[MAO Xiyan, HE Canfei.
Regional division of labour and its environmental performance in the context of trade liberalisation[J]. Geographical Research
Regional division of labour and its environmental performance in the context of trade liberalisation
MAO Xiyan1,, HE Canfei2,
1. School of Geography and Ocean Science, Nanjing University, Nanjing 210023, China
2. College of Urban and Environmental Sciences, Peking University, Beijing 100871, China
Foreign trade can induce the regional division of labour in pollution-intensive sectors. There are also concerns on a likely polarisation of pollution emission in the wake of regional division. This study incorporates a dynamic perspective into the regional division of labour, which becomes a synergy of specialised agglomeration and industrial dynamics. The location quotient is applied to assess the level of specialised agglomeration. An index is also constructed based on co-occurrence probability to capture the route of industrial dynamics. Thus, a simultaneous equation model is constructed to empirically examine the linkage between local environmental performance and regional division of labour, and the role of foreign trade in such a linkage. An "industry-city-year" data panel is established to support the empirical study, which covers 261 prefectural-level cities and 30 industries at the two-digit level with the study period spanning from 2003 to 2009. The results show that an increasing scale of agglomeration is likely to generate various crowding-out effects, resulting in less co-agglomeration of related industries. It will, in turn, keep the industrial mix from moving towards a locked-in way. On the other hand, environmental regulation has been efficient in emission reduction, effectively reducing the probability of introducing new pollution-intensive sectors. To summarize, although the expansion of foreign trade can promote the level of specialised agglomeration, it is less likely to polarise the pollution emission among regions. The results may offer insightful references for managing the tradeoffs between foreign trade and the environment. First, there is a spatial asymmetry between pollution-intensive sectors and their non-pollution-intensive counterparts. The non-pollution-intensive sectors tend to avoid the co-location with the pollution-intensive sectors. In such cases, the co-agglomeration between pollution-intensive and non-pollution-intensive sectors can crowd out the non-pollution intensive ones in its early stage. The efforts on developing non-pollution-intensive sectors should pay off in the long run. Second, there are both active and passive ways to keep regions from being locked in pollution production. Previous efforts may focus on the role of active ways, such as the environmental regulation. However, it is also beneficial to take advantage of the passive ways.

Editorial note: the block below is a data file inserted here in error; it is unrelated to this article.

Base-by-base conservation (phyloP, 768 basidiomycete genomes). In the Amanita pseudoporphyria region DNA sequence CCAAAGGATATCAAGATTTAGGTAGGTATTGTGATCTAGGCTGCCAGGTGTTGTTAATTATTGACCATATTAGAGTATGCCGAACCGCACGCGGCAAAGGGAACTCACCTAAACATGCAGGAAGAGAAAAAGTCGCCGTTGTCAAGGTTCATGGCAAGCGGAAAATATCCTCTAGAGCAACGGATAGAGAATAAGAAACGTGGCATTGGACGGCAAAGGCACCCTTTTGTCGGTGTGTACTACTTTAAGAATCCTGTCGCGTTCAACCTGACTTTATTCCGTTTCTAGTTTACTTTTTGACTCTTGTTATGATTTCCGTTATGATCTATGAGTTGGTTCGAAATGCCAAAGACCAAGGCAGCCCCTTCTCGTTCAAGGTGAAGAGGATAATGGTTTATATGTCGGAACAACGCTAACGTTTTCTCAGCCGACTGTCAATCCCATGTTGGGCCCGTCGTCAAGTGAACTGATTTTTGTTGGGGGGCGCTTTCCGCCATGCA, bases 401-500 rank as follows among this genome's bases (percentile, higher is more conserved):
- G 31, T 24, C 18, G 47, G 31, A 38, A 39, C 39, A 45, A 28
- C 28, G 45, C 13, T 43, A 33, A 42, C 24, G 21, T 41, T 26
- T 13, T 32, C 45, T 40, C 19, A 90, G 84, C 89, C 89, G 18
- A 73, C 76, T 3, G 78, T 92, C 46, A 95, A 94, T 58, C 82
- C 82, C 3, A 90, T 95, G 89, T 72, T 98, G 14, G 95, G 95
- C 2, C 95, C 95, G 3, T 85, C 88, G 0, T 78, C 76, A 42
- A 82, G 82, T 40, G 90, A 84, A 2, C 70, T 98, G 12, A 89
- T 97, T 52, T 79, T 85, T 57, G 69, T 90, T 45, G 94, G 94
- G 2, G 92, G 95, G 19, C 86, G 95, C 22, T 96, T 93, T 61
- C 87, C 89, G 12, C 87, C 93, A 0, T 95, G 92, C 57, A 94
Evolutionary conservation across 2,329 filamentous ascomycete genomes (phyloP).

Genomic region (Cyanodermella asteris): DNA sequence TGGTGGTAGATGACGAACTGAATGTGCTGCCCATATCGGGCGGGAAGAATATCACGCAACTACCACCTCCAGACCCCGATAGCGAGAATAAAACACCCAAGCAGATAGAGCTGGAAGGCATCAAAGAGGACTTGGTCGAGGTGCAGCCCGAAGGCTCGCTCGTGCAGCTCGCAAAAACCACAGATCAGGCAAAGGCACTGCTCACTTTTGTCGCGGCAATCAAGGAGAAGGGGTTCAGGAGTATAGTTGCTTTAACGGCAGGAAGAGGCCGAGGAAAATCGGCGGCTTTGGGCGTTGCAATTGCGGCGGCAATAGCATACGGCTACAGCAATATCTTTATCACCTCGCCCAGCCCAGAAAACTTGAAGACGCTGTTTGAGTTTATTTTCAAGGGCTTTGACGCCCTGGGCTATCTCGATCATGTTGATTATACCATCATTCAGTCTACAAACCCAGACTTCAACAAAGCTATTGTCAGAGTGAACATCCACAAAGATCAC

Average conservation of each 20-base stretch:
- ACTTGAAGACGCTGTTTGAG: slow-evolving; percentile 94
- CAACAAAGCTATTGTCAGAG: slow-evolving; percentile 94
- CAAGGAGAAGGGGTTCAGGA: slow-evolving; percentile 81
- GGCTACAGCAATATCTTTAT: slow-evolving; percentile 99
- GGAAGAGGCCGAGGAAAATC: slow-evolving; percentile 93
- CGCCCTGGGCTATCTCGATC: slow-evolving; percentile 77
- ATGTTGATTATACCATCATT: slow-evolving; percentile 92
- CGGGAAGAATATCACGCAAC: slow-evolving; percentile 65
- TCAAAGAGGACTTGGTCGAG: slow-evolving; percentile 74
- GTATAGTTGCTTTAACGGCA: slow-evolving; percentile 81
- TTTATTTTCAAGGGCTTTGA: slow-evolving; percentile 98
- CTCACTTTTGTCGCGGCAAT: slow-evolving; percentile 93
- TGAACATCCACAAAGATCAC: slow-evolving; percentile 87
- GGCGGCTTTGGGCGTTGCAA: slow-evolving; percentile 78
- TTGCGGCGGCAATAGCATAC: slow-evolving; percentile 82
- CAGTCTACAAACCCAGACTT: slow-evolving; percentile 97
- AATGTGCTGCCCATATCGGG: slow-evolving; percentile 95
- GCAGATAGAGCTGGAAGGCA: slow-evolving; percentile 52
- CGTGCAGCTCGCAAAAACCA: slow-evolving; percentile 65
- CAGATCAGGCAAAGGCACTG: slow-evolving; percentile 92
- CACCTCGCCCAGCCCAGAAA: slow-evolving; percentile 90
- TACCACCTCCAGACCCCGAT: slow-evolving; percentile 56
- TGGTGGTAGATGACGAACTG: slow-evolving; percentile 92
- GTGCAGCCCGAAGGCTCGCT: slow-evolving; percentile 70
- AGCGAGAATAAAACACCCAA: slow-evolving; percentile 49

Regional division of labour by air pollution-intensive sectors and water pollution-intensive sectors in China in 2007
污染排放方程的建构依托于STIRPAT模型（stochastic impacts by regression on population, affluence and technology）。该模型是Dietz等针对传统IPAT（impact of pollution, affluence and technology）框架所提出的基于随机过程的改进版本,在综合人口、富裕程度和技术等因素综合影响的同时,考虑了这些影响因素非单调、非等比例变化的可能性,在污染物和温室气体排放的驱动力研究中运用广泛[32,33]。其基本形式如下所示：
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For the last ten years environmentalists and the trade policy community have engaged in a heated debate over the environmental consequences of liberalized trade. The debate was originally fueled by negotiations over the North American Free Trade Agreement and the Uruguay round of GATT negotiations, both of which occurred at a time when concerns over global warming, species extinction and industrial pollution were rising. Recently it has been intensified by the creation of the World Trade Organization (WTO) and proposals for future rounds of trade negotiations. The debate has often been unproductive. It has been hampered by the lack of a common language and also suffered from little recourse to economic theory and empirical evidence. The purpose of this essay is set out what we currently know about the environmental consequences of economic growth and international trade. We critically review both theory and empirical work to answer three basic questions. What do we know about the relationship between international trade, economic growth and the environment? How can this evidence help us evaluate ongoing policy debates? Where do we go from here?
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